Friday, February 7, 2003
DWI Measure Passes House
By Kate Nash
Journal Capitol Bureau
SANTA FE The House on Thursday approved one of many bills aimed at fighting drunken driving this year and, in a twist on the ordinary, it is a measure calling for treatment in addition to tougher penalties.
The measure (HB 117 committee substitute) would require alcohol treatment for people convicted a second or third time of DWI.
But it also could mean repeat offenders would spend more time in jail.
"Most of us know (treatment) is one of the major issues facing these offenders," said Rep. Thomas Swisstack, D-Rio Rancho, the sponsor.
The bill, if approved by the Senate and signed by Gov. Bill Richardson, would mean second- or third-time offenders would get a minimum of 30 days in an inpatient treatment center or 90 days of outpatient treatment. It would add at least a month to the sentences of drunken drivers convicted again within a three-year period.
Swisstack said counseling is the key to stopping chronic offenders.
"Part of this is to start to break the cycle," he said in an interview.
The bill calls for a look at what DWI treatment resources are available. While it does not carry an appropriation, Swisstack said his measure would cost about $2 million to set up.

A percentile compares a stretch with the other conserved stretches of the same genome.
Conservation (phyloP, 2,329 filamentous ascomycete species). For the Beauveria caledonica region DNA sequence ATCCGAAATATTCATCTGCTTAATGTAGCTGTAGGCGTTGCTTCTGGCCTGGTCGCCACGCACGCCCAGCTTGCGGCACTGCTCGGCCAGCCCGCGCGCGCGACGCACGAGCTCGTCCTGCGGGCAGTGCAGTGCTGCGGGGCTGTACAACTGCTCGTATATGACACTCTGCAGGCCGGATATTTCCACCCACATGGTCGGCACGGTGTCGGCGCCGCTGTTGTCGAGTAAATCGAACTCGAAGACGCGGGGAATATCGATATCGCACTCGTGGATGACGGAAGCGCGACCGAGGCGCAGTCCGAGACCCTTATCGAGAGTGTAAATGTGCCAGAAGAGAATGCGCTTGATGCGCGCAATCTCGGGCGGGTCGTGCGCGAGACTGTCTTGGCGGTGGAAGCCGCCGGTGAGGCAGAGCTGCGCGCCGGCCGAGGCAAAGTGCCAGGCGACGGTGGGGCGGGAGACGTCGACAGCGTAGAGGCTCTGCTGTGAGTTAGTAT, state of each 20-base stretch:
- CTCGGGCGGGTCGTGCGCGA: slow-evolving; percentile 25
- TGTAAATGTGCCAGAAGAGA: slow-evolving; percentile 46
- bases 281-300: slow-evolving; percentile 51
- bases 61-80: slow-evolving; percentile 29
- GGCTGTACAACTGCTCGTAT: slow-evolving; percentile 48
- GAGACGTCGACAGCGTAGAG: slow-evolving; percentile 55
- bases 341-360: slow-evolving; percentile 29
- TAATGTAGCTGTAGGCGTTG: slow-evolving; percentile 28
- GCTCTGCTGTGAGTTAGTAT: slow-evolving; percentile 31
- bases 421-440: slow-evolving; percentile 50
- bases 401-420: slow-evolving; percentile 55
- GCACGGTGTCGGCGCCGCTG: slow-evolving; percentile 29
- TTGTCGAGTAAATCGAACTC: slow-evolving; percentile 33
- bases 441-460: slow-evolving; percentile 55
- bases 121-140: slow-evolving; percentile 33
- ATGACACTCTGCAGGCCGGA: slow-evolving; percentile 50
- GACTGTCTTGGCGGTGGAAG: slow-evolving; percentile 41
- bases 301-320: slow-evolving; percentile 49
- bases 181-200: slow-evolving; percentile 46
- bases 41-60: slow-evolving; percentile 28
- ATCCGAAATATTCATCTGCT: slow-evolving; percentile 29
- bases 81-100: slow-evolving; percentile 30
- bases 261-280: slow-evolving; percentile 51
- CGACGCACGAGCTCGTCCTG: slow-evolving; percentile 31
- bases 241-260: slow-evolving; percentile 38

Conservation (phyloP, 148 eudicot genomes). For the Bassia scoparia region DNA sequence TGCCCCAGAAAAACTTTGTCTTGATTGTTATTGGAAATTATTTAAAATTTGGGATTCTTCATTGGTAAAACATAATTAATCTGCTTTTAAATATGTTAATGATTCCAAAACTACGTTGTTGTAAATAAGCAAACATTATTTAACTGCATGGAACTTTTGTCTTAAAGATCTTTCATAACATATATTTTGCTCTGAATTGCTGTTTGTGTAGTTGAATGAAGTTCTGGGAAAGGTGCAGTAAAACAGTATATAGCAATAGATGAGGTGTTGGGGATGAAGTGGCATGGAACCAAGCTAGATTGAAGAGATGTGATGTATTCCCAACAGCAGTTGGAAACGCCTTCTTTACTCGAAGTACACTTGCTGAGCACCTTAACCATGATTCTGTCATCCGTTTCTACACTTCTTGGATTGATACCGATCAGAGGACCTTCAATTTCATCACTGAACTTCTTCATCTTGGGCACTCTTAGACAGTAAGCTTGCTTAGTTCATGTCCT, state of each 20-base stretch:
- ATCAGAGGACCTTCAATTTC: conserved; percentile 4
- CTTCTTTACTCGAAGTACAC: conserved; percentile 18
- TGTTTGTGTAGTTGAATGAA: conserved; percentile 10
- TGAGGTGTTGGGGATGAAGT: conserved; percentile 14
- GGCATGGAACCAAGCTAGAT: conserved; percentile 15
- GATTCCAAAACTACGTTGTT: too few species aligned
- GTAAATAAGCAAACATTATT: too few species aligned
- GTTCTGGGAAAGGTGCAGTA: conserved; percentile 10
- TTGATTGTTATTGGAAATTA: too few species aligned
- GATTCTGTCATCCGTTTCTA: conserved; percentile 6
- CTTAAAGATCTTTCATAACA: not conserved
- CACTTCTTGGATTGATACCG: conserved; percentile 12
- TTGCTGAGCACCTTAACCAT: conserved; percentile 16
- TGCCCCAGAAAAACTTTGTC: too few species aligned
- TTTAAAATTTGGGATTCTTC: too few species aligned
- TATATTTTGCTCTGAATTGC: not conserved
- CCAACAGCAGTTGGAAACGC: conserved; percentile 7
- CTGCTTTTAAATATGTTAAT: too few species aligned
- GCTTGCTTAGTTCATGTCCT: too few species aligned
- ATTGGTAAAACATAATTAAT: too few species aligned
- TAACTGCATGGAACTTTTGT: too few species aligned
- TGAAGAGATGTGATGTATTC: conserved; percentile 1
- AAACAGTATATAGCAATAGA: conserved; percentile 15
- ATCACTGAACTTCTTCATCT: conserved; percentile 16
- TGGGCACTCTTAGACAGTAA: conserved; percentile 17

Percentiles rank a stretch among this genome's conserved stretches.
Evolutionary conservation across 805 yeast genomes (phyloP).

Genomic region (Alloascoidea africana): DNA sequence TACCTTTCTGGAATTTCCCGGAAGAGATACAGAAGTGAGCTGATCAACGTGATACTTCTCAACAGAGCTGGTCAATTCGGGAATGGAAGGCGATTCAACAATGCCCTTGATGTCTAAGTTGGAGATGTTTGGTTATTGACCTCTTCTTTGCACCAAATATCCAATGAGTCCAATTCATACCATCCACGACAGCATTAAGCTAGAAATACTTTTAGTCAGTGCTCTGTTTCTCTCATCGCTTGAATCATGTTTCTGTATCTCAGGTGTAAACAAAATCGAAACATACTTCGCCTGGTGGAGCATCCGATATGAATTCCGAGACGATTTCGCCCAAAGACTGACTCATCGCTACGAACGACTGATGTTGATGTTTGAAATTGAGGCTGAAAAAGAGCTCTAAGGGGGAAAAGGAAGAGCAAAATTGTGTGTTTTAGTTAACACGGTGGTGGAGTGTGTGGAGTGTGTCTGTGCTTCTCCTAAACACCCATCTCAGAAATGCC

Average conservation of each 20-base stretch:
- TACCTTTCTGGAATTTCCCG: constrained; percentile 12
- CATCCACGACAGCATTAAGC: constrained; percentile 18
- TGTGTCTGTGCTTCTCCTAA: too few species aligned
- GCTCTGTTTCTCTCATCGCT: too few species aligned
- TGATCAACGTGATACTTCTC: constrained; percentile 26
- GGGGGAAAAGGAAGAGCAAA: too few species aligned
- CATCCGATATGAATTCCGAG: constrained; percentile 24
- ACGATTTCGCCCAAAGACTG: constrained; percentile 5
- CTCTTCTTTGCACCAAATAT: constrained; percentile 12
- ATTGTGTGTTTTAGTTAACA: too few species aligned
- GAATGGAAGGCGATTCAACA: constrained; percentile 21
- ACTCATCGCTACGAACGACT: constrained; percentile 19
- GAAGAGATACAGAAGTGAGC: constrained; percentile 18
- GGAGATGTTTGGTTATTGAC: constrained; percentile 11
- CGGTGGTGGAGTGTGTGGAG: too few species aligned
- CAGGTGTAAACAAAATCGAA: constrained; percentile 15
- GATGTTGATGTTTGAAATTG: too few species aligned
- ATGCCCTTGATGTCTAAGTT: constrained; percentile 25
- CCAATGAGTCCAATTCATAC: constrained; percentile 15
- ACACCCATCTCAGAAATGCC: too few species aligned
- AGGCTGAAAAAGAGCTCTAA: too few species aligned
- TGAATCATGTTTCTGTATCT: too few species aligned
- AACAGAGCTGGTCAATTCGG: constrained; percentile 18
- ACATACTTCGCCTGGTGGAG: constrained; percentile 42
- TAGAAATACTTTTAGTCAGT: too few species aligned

"Maybe at the end of the 60-day session, we'll discover we have to add more money for treatment," he said.
Swisstack said more than 19,500 people were arrested in 2001 for DWI. Of those, more than 1,200 have four or more convictions.
The bill is one of about 75 in the Roundhouse this session aimed at stopping DWI. Swisstack's measure now goes to the Senate Judiciary Committee for consideration.
Rep. James Taylor, D-Albuquerque, said the measure is part of a larger effort to reform DWI laws in New Mexico this year.
"This is the first step so far. We've got a few more to take," he said.
One step will be reconciling possible overlaps in the various bills, Swisstack said.
"There will be some issues ... we can fine tune that later," Swisstack said. But he added his measure has bipartisan support and that of Richardson.